How Labour NEC candidates are being held to account on anti-racism

Socialists of Colour was founded to campaign on anti-racism both within and outside the Labour Party. We want to see a Labour that is a home for communities of colour, that is vehemently anti-racist and works to dismantle the structural inequality we see in society. Unfortunately, in its current state, this is not the case – with many communities of colour feeling alienated by the party. If Labour is supposed to be a ‘natural political home’ for minorities, this must be reflected in the actions and stances of the leadership and the governing body. Our votes and support can no longer be taken for granted.

Black Lives Matter is not a “moment”, as our leader described (in comments he later said he regretted). It is a vital, continuous, protest movement against state-sanctioned murders in our own country; the cross-party inaction by our elected officials to address and rectify this; the fact that 21 years from the publication of the Macpherson report, the Met’s Commissioner cannot bring herself to admit that perhaps stopping more than a quarter of all Black boys aged 15-24 in London, during a pandemic that disproportionately affects Black communities, was not only a mistake but a manifestation of the very institutional racism she does not find “helpful” to name. For this reason, we felt it crucial to hold Labour’s national executive committee (NEC) candidates accountable on issues that affect minorities within the party.

As activists frustrated with our party’s record on anti-racism, we thought it imperative to compile questions to help voters ascertain whether those running to be on our NEC are not just sympathetic to dismantling systemic racism but competent in that aim. We need candidates committed to helping craft and call for restorative and transformative legislative action, not vacuous symbolic gestures that ultimately fuel culture wars.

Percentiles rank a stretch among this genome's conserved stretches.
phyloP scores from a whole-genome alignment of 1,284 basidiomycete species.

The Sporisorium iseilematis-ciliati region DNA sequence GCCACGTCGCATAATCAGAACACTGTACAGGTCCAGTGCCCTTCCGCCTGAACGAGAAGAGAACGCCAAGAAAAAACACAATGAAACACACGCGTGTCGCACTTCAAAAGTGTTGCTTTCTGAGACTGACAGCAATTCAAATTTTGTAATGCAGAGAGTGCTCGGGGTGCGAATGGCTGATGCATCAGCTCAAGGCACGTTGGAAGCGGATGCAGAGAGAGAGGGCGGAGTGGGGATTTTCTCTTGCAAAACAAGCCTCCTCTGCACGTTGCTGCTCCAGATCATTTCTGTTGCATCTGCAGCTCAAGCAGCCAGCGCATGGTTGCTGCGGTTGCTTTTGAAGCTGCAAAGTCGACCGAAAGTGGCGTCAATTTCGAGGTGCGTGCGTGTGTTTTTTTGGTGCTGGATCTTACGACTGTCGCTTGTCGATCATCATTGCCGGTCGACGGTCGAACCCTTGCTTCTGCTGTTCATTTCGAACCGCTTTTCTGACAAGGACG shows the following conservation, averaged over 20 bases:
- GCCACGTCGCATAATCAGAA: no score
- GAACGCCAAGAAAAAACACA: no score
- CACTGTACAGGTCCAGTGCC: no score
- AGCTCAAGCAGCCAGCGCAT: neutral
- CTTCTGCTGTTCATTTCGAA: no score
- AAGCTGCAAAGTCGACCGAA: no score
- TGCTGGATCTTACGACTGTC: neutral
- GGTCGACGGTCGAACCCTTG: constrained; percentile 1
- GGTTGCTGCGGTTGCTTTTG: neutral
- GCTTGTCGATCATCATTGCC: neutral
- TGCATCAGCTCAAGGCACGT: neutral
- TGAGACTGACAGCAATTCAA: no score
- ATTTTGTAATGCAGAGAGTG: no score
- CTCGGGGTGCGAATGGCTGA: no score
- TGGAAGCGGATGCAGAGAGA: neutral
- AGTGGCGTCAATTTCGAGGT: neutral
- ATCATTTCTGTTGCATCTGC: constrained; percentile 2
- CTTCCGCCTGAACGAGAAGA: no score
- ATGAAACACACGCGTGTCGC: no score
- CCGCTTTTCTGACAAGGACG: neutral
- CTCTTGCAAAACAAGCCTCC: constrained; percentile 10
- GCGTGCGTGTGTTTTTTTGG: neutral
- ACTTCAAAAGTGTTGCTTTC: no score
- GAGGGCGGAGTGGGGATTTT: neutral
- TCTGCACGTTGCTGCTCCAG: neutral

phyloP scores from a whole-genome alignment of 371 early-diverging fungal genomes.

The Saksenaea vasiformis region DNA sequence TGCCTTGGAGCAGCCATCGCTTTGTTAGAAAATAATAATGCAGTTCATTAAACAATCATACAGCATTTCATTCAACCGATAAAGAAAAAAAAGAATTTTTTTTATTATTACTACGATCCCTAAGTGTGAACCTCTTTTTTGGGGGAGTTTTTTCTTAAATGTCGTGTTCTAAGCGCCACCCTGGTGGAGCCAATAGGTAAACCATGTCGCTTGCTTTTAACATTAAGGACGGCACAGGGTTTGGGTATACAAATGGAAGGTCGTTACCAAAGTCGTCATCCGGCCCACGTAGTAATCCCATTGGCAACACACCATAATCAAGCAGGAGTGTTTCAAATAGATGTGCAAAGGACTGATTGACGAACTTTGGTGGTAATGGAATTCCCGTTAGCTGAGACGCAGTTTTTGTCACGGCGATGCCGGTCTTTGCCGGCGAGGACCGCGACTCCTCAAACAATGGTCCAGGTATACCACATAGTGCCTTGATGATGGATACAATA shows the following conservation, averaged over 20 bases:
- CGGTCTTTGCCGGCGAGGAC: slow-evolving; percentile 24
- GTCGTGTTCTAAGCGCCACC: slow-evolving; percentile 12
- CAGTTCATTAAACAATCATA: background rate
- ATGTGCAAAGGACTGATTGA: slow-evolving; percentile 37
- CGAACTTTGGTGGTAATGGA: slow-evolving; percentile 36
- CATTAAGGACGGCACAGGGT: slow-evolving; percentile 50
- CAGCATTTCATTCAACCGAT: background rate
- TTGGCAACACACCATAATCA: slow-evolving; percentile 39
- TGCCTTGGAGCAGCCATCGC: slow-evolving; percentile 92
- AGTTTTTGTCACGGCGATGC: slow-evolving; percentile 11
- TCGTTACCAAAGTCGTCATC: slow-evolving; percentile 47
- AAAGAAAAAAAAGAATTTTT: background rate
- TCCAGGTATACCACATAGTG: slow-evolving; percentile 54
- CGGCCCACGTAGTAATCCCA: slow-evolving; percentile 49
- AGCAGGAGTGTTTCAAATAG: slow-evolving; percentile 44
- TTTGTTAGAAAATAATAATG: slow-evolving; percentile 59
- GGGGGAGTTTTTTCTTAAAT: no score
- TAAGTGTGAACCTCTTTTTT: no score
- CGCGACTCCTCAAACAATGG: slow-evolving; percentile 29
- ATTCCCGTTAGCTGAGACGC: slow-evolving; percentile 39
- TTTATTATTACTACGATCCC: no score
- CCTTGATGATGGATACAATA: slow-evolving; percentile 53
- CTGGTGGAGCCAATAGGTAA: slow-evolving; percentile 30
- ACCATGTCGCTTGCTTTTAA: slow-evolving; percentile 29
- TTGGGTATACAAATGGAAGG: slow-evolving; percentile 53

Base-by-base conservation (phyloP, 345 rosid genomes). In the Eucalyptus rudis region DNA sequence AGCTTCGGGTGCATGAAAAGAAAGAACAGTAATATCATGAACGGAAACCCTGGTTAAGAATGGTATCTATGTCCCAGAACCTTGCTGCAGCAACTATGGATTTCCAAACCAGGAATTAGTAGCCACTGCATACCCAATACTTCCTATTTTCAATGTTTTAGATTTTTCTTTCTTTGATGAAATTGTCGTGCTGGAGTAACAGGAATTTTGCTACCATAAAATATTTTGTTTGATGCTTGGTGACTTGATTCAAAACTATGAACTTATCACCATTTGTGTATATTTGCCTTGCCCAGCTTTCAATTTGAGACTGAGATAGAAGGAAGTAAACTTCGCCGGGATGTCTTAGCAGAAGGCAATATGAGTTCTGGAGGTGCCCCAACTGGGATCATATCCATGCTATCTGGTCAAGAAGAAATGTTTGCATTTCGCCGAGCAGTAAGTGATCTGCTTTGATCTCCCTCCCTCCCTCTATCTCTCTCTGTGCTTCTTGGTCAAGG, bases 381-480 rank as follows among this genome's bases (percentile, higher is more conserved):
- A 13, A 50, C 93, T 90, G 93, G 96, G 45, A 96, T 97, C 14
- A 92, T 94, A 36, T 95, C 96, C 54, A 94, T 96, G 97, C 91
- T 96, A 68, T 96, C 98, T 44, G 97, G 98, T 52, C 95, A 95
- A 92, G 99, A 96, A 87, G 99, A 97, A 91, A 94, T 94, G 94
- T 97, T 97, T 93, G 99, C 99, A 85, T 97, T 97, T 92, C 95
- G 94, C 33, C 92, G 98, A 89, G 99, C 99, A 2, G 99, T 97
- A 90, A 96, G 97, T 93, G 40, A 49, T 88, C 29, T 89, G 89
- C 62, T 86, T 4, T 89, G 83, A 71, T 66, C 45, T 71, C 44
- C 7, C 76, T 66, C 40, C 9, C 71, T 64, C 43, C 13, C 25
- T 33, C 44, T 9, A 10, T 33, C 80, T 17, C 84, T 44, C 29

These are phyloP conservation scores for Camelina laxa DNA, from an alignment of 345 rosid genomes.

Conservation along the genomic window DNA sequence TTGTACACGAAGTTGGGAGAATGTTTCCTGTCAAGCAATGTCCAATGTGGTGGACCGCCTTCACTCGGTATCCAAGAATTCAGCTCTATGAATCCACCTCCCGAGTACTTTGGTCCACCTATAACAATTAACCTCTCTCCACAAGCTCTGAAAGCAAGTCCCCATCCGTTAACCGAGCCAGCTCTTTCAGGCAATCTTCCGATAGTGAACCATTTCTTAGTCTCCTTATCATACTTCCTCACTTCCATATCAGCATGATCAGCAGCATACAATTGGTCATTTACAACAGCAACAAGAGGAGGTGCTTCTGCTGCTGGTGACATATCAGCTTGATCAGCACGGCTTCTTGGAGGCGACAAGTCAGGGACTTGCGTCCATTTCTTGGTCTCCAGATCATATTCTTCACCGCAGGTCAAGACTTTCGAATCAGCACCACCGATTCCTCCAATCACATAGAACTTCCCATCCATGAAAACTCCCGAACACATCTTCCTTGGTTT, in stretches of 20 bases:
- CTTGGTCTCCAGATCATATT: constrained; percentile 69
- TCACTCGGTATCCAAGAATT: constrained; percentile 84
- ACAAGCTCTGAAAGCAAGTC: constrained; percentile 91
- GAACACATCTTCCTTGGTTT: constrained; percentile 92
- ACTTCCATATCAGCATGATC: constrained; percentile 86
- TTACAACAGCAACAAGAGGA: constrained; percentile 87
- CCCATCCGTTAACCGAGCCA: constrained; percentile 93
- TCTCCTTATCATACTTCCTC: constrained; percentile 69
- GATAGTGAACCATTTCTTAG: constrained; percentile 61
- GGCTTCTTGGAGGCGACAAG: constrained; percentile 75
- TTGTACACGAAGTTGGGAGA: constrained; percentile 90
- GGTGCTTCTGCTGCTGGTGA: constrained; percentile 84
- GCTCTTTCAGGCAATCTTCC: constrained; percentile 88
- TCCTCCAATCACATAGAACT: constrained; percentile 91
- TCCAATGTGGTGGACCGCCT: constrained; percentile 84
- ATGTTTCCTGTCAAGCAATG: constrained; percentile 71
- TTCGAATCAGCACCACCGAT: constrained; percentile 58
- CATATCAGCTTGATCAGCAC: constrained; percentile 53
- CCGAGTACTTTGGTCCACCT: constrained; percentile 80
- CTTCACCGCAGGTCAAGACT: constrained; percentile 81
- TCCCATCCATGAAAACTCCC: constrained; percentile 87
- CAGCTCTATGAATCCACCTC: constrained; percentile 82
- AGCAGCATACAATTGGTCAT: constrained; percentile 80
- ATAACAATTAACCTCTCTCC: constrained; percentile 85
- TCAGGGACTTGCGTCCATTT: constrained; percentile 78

Those at the top of our party must acknowledge and understand that due to the institutional nature of racism within society it continues to be an insidious presence within the party. It’s not enough to have relatively anti-racist politics and rhetoric in a political environment where the other side is wielding violent systemic racism and scapegoating minorities at every turn. Given the severity of the situation, we need the members of our governing body to be constantly aware of how structural racism may operate within the party, and to dismantle it from the inside.

As such we, alongside the 1987 Caucus, decided to send a list of questions to all candidates standing in Labour’s NEC elections. Our questions were decided by a working group absent of candidates running in NEC and Young Labour elections. They were emailed to all candidates with email addresses on the Labour Party candidate page on the 17th August with candidates having 12 days to respond, which we believed was an adequate and accessible timeframe for a response from any soon-to-be elected official.

Our questions covered a wide variety of topics including Black Lives Matter, institutional racism in the Labour Party, international solidarity and engagement with members of colour. We have tried to ensure that candidates answer questions that reveal their stances on all concerns that members of colour may have. Questions range from enquiring how candidates will fight for a more rigorous complaints process, to how they will tackle anti-GRT (Gypsy, Roma and Traveller) racism, their views on the Iraq war, and their understanding of the lack of Black and minority representation within the party. All the questions, alongside the candidates’ responses, can be found on our website.

We want to thank all the candidates who did engage with our questions and took the time to answer them to the best of their abilities. Unfortunately, not all of the candidates whom we contacted chose to respond or to communicate with us effectively in the time period we provided, including individuals backed by the Centre-Left Grassroots Alliance and Labour To Win. We find this incredibly disappointing as the primary aim of these questions was to give candidates the opportunity to share their vision for the Labour Party and explain how they plan to engage with issues affecting people of colour. We hoped that any candidate who claims the title of an anti-racist would find time to engage with socialists of colour regarding our communities’ questions and concerns.

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